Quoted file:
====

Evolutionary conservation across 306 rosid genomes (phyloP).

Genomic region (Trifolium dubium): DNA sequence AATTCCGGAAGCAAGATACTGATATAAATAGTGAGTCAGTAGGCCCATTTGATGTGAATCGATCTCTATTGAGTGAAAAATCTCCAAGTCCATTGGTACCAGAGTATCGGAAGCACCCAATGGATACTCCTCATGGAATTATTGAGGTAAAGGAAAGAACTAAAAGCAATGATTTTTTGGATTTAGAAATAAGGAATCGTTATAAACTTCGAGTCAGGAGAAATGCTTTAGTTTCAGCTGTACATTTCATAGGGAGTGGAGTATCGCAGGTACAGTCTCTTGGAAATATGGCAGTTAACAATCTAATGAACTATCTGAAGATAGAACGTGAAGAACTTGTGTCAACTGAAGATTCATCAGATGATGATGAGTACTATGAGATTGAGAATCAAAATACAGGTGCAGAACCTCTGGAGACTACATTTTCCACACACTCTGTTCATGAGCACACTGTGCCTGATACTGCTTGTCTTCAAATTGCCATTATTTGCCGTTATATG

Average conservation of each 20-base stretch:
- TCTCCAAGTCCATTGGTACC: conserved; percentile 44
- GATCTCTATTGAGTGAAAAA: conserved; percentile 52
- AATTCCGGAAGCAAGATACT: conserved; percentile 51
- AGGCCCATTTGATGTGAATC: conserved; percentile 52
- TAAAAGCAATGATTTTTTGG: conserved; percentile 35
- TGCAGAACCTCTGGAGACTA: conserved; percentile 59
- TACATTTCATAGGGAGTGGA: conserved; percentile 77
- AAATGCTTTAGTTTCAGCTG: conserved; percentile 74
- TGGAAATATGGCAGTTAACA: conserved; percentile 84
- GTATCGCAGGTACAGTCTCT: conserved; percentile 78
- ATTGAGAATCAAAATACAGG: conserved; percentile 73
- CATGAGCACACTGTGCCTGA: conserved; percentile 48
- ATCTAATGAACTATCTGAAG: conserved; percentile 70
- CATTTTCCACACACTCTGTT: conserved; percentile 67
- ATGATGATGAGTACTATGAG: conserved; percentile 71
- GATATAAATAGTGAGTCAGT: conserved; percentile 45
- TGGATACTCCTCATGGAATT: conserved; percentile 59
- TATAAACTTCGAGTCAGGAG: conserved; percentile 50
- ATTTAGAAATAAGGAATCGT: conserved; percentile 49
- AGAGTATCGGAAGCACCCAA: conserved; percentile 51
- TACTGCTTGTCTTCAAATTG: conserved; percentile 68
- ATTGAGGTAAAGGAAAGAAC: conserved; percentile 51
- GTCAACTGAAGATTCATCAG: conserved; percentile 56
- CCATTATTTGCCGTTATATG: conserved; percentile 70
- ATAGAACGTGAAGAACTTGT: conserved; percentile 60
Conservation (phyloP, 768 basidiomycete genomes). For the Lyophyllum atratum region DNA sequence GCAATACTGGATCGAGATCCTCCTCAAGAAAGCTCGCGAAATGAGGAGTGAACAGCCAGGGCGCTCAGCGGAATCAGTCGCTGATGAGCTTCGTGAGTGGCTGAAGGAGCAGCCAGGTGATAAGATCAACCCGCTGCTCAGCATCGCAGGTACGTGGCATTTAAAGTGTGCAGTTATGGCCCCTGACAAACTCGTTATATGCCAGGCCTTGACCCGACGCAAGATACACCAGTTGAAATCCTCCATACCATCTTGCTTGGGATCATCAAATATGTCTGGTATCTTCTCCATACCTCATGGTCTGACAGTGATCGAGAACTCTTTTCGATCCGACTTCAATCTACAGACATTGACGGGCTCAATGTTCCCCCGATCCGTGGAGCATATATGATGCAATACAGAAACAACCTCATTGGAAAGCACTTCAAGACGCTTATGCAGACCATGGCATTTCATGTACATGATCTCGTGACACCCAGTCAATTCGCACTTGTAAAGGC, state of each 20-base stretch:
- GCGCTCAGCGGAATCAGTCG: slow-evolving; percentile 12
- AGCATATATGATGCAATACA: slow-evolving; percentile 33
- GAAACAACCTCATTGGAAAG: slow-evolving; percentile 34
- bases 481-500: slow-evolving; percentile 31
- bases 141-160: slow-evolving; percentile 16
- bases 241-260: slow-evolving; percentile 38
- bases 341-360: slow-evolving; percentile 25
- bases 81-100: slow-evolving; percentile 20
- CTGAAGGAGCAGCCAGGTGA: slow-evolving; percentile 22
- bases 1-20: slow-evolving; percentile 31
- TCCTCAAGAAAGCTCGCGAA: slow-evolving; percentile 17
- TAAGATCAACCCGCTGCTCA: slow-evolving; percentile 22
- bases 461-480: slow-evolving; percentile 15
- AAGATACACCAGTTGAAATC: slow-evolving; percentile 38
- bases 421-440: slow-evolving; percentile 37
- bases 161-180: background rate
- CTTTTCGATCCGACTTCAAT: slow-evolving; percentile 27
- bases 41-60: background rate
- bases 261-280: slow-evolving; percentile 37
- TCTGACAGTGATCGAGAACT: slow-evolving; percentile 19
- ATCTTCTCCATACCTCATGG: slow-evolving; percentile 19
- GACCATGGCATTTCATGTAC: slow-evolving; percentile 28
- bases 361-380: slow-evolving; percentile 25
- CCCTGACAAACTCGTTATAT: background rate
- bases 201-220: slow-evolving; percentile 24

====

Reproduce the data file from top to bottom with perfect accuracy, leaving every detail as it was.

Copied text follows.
Evolutionary conservation across 306 rosid genomes (phyloP).

Genomic region (Trifolium dubium): DNA sequence AATTCCGGAAGCAAGATACTGATATAAATAGTGAGTCAGTAGGCCCATTTGATGTGAATCGATCTCTATTGAGTGAAAAATCTCCAAGTCCATTGGTACCAGAGTATCGGAAGCACCCAATGGATACTCCTCATGGAATTATTGAGGTAAAGGAAAGAACTAAAAGCAATGATTTTTTGGATTTAGAAATAAGGAATCGTTATAAACTTCGAGTCAGGAGAAATGCTTTAGTTTCAGCTGTACATTTCATAGGGAGTGGAGTATCGCAGGTACAGTCTCTTGGAAATATGGCAGTTAACAATCTAATGAACTATCTGAAGATAGAACGTGAAGAACTTGTGTCAACTGAAGATTCATCAGATGATGATGAGTACTATGAGATTGAGAATCAAAATACAGGTGCAGAACCTCTGGAGACTACATTTTCCACACACTCTGTTCATGAGCACACTGTGCCTGATACTGCTTGTCTTCAAATTGCCATTATTTGCCGTTATATG

Average conservation of each 20-base stretch:
- TCTCCAAGTCCATTGGTACC: conserved; percentile 44
- GATCTCTATTGAGTGAAAAA: conserved; percentile 52
- AATTCCGGAAGCAAGATACT: conserved; percentile 51
- AGGCCCATTTGATGTGAATC: conserved; percentile 52
- TAAAAGCAATGATTTTTTGG: conserved; percentile 35
- TGCAGAACCTCTGGAGACTA: conserved; percentile 59
- TACATTTCATAGGGAGTGGA: conserved; percentile 77
- AAATGCTTTAGTTTCAGCTG: conserved; percentile 74
- TGGAAATATGGCAGTTAACA: conserved; percentile 84
- GTATCGCAGGTACAGTCTCT: conserved; percentile 78
- ATTGAGAATCAAAATACAGG: conserved; percentile 73
- CATGAGCACACTGTGCCTGA: conserved; percentile 48
- ATCTAATGAACTATCTGAAG: conserved; percentile 70
- CATTTTCCACACACTCTGTT: conserved; percentile 67
- ATGATGATGAGTACTATGAG: conserved; percentile 71
- GATATAAATAGTGAGTCAGT: conserved; percentile 45
- TGGATACTCCTCATGGAATT: conserved; percentile 59
- TATAAACTTCGAGTCAGGAG: conserved; percentile 50
- ATTTAGAAATAAGGAATCGT: conserved; percentile 49
- AGAGTATCGGAAGCACCCAA: conserved; percentile 51
- TACTGCTTGTCTTCAAATTG: conserved; percentile 68
- ATTGAGGTAAAGGAAAGAAC: conserved; percentile 51
- GTCAACTGAAGATTCATCAG: conserved; percentile 56
- CCATTATTTGCCGTTATATG: conserved; percentile 70
- ATAGAACGTGAAGAACTTGT: conserved; percentile 60
Conservation (phyloP, 768 basidiomycete genomes). For the Lyophyllum atratum region DNA sequence GCAATACTGGATCGAGATCCTCCTCAAGAAAGCTCGCGAAATGAGGAGTGAACAGCCAGGGCGCTCAGCGGAATCAGTCGCTGATGAGCTTCGTGAGTGGCTGAAGGAGCAGCCAGGTGATAAGATCAACCCGCTGCTCAGCATCGCAGGTACGTGGCATTTAAAGTGTGCAGTTATGGCCCCTGACAAACTCGTTATATGCCAGGCCTTGACCCGACGCAAGATACACCAGTTGAAATCCTCCATACCATCTTGCTTGGGATCATCAAATATGTCTGGTATCTTCTCCATACCTCATGGTCTGACAGTGATCGAGAACTCTTTTCGATCCGACTTCAATCTACAGACATTGACGGGCTCAATGTTCCCCCGATCCGTGGAGCATATATGATGCAATACAGAAACAACCTCATTGGAAAGCACTTCAAGACGCTTATGCAGACCATGGCATTTCATGTACATGATCTCGTGACACCCAGTCAATTCGCACTTGTAAAGGC, state of each 20-base stretch:
- GCGCTCAGCGGAATCAGTCG: slow-evolving; percentile 12
- AGCATATATGATGCAATACA: slow-evolving; percentile 33
- GAAACAACCTCATTGGAAAG: slow-evolving; percentile 34
- bases 481-500: slow-evolving; percentile 31
- bases 141-160: slow-evolving; percentile 16
- bases 241-260: slow-evolving; percentile 38
- bases 341-360: slow-evolving; percentile 25
- bases 81-100: slow-evolving; percentile 20
- CTGAAGGAGCAGCCAGGTGA: slow-evolving; percentile 22
- bases 1-20: slow-evolving; percentile 31
- TCCTCAAGAAAGCTCGCGAA: slow-evolving; percentile 17
- TAAGATCAACCCGCTGCTCA: slow-evolving; percentile 22
- bases 461-480: slow-evolving; percentile 15
- AAGATACACCAGTTGAAATC: slow-evolving; percentile 38
- bases 421-440: slow-evolving; percentile 37
- bases 161-180: background rate
- CTTTTCGATCCGACTTCAAT: slow-evolving; percentile 27
- bases 41-60: background rate
- bases 261-280: slow-evolving; percentile 37
- TCTGACAGTGATCGAGAACT: slow-evolving; percentile 19
- ATCTTCTCCATACCTCATGG: slow-evolving; percentile 19
- GACCATGGCATTTCATGTAC: slow-evolving; percentile 28
- bases 361-380: slow-evolving; percentile 25
- CCCTGACAAACTCGTTATAT: background rate
- bases 201-220: slow-evolving; percentile 24